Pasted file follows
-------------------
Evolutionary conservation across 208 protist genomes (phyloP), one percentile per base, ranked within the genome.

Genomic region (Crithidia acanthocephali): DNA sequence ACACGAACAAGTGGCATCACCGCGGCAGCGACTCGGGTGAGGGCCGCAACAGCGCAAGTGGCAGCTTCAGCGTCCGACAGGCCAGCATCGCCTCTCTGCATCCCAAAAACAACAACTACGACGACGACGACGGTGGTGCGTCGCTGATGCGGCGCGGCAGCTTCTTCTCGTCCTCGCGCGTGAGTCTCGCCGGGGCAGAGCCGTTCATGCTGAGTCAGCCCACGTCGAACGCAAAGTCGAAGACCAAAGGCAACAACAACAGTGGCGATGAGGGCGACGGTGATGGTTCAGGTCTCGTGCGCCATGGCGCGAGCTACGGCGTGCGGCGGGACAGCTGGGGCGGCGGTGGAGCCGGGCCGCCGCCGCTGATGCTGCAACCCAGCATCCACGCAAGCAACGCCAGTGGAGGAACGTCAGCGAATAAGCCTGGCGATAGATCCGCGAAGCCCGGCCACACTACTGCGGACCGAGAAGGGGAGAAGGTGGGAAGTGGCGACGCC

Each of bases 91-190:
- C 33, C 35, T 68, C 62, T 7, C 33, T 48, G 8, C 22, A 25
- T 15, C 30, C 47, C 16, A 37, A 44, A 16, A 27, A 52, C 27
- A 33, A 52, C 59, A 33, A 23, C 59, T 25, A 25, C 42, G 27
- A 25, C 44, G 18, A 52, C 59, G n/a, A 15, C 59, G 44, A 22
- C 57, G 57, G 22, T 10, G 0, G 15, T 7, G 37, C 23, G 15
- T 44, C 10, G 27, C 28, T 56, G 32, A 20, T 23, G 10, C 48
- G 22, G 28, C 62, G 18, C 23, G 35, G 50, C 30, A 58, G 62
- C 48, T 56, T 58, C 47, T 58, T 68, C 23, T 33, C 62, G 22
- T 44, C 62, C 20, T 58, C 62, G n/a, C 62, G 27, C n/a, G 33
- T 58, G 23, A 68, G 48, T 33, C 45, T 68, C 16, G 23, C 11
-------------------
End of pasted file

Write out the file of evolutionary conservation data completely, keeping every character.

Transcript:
Evolutionary conservation across 208 protist genomes (phyloP), one percentile per base, ranked within the genome.

Genomic region (Crithidia acanthocephali): DNA sequence ACACGAACAAGTGGCATCACCGCGGCAGCGACTCGGGTGAGGGCCGCAACAGCGCAAGTGGCAGCTTCAGCGTCCGACAGGCCAGCATCGCCTCTCTGCATCCCAAAAACAACAACTACGACGACGACGACGGTGGTGCGTCGCTGATGCGGCGCGGCAGCTTCTTCTCGTCCTCGCGCGTGAGTCTCGCCGGGGCAGAGCCGTTCATGCTGAGTCAGCCCACGTCGAACGCAAAGTCGAAGACCAAAGGCAACAACAACAGTGGCGATGAGGGCGACGGTGATGGTTCAGGTCTCGTGCGCCATGGCGCGAGCTACGGCGTGCGGCGGGACAGCTGGGGCGGCGGTGGAGCCGGGCCGCCGCCGCTGATGCTGCAACCCAGCATCCACGCAAGCAACGCCAGTGGAGGAACGTCAGCGAATAAGCCTGGCGATAGATCCGCGAAGCCCGGCCACACTACTGCGGACCGAGAAGGGGAGAAGGTGGGAAGTGGCGACGCC

Each of bases 91-190:
- C 33, C 35, T 68, C 62, T 7, C 33, T 48, G 8, C 22, A 25
- T 15, C 30, C 47, C 16, A 37, A 44, A 16, A 27, A 52, C 27
- A 33, A 52, C 59, A 33, A 23, C 59, T 25, A 25, C 42, G 27
- A 25, C 44, G 18, A 52, C 59, G n/a, A 15, C 59, G 44, A 22
- C 57, G 57, G 22, T 10, G 0, G 15, T 7, G 37, C 23, G 15
- T 44, C 10, G 27, C 28, T 56, G 32, A 20, T 23, G 10, C 48
- G 22, G 28, C 62, G 18, C 23, G 35, G 50, C 30, A 58, G 62
- C 48, T 56, T 58, C 47, T 58, T 68, C 23, T 33, C 62, G 22
- T 44, C 62, C 20, T 58, C 62, G n/a, C 62, G 27, C n/a, G 33
- T 58, G 23, A 68, G 48, T 33, C 45, T 68, C 16, G 23, C 11